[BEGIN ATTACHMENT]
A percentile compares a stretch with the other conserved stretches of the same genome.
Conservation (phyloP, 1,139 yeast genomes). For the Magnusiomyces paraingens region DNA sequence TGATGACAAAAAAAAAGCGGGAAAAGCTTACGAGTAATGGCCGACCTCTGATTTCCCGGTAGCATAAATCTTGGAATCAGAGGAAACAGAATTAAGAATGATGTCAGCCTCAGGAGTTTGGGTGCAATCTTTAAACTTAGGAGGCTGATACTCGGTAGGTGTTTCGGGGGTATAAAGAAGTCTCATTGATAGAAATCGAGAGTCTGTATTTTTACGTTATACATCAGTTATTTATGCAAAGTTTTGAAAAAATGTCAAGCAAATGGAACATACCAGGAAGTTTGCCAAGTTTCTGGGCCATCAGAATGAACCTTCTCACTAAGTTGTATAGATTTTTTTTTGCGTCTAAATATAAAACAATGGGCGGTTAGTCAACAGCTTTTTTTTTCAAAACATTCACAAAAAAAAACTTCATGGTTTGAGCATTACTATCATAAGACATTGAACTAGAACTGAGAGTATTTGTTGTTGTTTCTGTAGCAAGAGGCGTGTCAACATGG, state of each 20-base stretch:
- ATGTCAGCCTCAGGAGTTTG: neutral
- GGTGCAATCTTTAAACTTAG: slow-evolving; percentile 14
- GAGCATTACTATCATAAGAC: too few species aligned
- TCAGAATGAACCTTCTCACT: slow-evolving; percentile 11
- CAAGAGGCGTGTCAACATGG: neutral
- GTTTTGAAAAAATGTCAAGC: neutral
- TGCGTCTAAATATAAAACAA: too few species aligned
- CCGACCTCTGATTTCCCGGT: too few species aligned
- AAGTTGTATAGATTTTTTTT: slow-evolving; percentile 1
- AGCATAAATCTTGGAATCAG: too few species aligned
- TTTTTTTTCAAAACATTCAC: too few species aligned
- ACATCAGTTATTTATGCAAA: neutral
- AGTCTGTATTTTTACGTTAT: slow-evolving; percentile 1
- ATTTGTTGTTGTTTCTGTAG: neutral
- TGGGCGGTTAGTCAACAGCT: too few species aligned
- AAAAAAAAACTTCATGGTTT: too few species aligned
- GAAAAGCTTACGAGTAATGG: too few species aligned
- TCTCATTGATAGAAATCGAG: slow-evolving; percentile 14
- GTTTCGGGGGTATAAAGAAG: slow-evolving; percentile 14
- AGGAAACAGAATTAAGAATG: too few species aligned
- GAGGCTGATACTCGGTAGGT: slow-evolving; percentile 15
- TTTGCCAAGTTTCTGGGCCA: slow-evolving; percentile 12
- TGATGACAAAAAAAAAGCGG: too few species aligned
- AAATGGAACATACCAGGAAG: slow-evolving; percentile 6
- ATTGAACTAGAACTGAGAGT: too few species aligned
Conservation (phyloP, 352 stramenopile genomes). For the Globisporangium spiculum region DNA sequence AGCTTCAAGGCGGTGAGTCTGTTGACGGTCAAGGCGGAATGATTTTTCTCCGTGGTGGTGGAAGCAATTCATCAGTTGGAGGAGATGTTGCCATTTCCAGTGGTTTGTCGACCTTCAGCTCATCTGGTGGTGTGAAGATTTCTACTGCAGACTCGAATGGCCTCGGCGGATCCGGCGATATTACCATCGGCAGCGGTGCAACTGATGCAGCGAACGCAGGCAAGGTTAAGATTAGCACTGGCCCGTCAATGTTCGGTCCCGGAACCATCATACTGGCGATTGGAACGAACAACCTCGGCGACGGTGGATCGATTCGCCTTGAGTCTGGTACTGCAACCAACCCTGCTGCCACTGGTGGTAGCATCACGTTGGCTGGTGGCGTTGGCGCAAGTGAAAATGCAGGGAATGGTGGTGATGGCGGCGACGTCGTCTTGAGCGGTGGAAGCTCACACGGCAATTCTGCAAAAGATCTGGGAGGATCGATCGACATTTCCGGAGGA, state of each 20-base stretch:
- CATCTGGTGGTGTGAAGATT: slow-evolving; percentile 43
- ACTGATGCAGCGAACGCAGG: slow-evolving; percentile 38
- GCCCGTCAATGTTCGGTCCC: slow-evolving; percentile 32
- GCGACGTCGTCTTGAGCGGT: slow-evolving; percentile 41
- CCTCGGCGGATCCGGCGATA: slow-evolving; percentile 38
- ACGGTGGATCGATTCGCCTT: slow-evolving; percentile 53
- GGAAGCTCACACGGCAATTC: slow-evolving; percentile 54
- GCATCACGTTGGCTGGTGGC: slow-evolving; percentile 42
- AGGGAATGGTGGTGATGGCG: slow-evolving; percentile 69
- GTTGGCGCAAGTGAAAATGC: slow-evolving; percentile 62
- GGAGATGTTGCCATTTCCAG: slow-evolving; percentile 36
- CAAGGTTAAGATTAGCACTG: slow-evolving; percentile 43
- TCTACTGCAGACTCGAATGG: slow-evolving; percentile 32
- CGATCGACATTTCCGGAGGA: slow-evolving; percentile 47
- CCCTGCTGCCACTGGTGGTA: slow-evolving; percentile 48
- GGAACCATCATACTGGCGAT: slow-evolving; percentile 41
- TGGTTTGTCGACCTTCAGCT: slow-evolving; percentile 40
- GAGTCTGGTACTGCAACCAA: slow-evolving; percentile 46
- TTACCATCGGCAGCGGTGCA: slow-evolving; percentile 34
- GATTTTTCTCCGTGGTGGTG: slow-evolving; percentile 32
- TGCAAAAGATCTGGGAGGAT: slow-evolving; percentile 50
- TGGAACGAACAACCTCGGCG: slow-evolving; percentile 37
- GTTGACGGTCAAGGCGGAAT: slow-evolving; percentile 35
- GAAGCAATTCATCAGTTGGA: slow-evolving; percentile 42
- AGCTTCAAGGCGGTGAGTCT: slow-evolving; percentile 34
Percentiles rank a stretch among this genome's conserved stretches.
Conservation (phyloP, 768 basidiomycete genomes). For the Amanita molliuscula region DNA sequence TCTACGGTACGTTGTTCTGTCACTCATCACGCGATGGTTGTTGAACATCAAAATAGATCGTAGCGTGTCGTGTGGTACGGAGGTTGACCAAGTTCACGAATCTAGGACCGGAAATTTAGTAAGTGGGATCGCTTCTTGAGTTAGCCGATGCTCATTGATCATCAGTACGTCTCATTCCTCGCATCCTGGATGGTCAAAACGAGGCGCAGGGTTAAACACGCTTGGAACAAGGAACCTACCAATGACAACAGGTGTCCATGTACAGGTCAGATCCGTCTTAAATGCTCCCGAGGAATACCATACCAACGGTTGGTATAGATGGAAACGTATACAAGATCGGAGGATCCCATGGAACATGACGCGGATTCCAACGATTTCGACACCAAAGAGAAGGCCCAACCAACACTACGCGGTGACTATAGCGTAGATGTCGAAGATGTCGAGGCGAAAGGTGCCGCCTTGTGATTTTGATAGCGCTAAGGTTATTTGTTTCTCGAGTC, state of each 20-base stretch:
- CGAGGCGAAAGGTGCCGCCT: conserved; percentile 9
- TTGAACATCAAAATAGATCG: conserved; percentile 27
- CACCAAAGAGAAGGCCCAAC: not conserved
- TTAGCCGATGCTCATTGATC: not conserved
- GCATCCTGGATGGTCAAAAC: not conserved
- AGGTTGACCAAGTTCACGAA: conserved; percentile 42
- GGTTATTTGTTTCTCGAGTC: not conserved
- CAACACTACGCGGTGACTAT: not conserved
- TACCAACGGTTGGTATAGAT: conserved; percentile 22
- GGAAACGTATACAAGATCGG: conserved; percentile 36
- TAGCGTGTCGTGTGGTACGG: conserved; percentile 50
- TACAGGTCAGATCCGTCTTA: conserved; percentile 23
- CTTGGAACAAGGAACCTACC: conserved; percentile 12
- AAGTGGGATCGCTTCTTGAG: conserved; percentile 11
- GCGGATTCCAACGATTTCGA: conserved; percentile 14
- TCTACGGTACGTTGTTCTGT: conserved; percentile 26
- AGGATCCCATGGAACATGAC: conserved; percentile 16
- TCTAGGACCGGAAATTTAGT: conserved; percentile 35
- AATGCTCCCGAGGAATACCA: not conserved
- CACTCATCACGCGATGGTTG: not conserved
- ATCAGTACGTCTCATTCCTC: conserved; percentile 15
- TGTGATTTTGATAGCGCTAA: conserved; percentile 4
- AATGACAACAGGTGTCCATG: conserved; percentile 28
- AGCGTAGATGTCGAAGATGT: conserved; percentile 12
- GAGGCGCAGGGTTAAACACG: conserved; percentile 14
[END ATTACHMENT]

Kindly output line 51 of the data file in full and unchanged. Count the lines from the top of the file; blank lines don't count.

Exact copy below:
- GTTGACGGTCAAGGCGGAAT: slow-evolving; percentile 35